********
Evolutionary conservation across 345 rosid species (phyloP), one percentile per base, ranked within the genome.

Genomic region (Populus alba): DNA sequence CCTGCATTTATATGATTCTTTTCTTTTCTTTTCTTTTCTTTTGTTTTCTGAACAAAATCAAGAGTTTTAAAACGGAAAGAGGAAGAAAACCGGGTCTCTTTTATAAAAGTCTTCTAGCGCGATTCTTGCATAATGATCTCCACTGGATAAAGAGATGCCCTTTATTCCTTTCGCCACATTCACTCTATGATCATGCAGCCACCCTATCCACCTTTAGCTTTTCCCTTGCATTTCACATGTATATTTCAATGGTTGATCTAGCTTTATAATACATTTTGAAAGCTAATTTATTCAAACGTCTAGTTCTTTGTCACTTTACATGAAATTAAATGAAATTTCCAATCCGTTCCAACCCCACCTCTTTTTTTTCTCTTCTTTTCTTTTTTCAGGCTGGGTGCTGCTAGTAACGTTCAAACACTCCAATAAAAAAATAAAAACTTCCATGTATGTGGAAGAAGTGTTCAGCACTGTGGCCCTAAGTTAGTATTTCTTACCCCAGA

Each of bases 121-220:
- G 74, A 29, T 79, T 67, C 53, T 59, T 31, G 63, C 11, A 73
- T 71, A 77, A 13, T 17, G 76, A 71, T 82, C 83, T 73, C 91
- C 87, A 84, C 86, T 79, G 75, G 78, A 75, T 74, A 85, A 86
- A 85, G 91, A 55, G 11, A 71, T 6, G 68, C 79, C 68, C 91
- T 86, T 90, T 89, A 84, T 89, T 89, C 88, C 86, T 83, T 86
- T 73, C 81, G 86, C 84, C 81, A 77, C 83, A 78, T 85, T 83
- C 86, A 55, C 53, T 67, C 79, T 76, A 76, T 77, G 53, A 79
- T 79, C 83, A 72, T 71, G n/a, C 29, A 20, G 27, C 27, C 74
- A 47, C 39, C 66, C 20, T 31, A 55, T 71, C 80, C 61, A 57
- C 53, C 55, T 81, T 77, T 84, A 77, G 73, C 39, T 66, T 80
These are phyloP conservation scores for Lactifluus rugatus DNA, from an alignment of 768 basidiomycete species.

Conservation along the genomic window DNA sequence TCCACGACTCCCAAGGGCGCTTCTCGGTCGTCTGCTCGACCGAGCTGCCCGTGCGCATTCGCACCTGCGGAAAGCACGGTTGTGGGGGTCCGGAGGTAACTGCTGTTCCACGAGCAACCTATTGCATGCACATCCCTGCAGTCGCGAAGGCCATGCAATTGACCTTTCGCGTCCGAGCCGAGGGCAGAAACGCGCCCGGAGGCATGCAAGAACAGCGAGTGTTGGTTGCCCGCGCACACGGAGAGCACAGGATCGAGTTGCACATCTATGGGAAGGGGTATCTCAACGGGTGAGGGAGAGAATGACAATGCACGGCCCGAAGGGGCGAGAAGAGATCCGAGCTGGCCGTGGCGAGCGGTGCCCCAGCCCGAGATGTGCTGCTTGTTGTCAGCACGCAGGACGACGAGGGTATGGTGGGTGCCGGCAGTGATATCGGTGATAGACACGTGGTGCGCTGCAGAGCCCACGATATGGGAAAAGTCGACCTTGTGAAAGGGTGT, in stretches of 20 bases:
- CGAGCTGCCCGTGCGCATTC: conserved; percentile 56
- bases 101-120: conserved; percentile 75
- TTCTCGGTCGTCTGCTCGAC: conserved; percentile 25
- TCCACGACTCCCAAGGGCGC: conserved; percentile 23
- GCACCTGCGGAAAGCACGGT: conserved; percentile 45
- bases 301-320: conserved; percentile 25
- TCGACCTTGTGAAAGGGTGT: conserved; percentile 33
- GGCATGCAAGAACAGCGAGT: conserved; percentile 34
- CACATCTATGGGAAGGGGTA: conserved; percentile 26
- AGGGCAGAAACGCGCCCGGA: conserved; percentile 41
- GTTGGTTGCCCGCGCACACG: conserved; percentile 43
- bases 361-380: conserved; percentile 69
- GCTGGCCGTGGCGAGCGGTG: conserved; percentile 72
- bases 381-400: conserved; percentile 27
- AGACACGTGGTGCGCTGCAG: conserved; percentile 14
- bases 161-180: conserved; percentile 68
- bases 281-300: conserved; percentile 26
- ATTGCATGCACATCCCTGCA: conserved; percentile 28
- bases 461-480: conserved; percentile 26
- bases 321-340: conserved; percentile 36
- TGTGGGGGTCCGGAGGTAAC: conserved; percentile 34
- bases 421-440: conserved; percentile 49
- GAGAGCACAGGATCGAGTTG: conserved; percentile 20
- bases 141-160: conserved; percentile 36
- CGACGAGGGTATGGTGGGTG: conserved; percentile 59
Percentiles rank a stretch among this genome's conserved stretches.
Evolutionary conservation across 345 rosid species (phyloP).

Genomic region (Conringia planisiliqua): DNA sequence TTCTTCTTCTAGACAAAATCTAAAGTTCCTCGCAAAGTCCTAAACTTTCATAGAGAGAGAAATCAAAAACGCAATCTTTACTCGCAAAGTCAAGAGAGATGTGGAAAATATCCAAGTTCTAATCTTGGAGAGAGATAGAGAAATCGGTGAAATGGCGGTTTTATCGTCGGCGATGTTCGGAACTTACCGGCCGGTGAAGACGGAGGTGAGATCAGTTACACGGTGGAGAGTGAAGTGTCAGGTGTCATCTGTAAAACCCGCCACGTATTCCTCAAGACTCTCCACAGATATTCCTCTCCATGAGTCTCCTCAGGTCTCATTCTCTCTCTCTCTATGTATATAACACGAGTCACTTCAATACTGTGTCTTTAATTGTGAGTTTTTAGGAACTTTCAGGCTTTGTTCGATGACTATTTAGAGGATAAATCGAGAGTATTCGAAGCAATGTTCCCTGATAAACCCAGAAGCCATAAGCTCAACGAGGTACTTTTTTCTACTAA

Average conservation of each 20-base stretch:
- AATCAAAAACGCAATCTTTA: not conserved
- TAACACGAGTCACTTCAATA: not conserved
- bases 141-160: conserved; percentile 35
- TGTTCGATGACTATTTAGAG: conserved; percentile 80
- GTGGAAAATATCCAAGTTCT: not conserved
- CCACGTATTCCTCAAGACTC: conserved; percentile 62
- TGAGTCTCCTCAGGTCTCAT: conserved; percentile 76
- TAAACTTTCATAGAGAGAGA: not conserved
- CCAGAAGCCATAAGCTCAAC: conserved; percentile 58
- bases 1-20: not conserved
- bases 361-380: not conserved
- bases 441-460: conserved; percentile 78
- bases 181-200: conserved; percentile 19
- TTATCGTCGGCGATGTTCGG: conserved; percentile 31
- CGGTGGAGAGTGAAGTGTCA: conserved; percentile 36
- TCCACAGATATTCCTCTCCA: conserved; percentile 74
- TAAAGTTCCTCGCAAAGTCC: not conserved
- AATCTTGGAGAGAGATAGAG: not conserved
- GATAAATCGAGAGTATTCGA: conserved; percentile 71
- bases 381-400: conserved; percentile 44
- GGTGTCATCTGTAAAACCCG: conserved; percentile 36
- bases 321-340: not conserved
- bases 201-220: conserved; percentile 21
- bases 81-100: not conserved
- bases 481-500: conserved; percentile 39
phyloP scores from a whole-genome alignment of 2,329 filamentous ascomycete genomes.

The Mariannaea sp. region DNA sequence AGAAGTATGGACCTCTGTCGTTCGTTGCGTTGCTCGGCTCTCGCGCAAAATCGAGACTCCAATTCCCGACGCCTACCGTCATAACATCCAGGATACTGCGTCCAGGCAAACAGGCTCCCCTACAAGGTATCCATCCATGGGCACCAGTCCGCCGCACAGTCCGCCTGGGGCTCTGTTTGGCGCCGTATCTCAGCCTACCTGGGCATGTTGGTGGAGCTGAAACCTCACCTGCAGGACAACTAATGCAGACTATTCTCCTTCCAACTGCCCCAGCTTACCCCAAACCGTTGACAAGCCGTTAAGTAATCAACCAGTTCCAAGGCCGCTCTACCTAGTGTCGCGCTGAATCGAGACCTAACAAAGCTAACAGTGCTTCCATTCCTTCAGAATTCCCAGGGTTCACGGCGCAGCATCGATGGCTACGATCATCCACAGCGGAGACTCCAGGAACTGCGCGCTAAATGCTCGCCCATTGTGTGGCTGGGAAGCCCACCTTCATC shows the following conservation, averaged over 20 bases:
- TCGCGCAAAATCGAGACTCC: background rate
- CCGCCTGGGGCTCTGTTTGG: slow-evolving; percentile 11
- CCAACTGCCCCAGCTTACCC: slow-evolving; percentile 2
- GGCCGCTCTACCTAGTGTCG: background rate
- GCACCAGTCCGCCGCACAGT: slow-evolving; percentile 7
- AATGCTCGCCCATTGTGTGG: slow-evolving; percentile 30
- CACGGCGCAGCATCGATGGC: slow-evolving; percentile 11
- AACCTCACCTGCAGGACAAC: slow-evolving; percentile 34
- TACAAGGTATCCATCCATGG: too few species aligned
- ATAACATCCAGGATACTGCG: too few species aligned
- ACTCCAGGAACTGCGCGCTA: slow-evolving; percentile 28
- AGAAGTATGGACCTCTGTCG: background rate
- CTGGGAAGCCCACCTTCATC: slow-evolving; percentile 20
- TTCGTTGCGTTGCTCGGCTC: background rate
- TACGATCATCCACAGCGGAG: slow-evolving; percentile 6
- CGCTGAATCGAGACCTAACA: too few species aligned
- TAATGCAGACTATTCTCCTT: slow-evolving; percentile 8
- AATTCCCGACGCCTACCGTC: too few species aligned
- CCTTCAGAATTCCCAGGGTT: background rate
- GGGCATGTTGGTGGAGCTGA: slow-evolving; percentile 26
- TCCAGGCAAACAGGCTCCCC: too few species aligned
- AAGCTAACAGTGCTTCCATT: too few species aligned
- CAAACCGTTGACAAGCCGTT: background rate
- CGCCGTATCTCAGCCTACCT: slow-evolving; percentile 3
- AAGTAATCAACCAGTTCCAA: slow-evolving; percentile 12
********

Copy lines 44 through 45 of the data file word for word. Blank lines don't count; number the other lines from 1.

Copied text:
Average conservation of each 20-base stretch:
- AATCAAAAACGCAATCTTTA: not conserved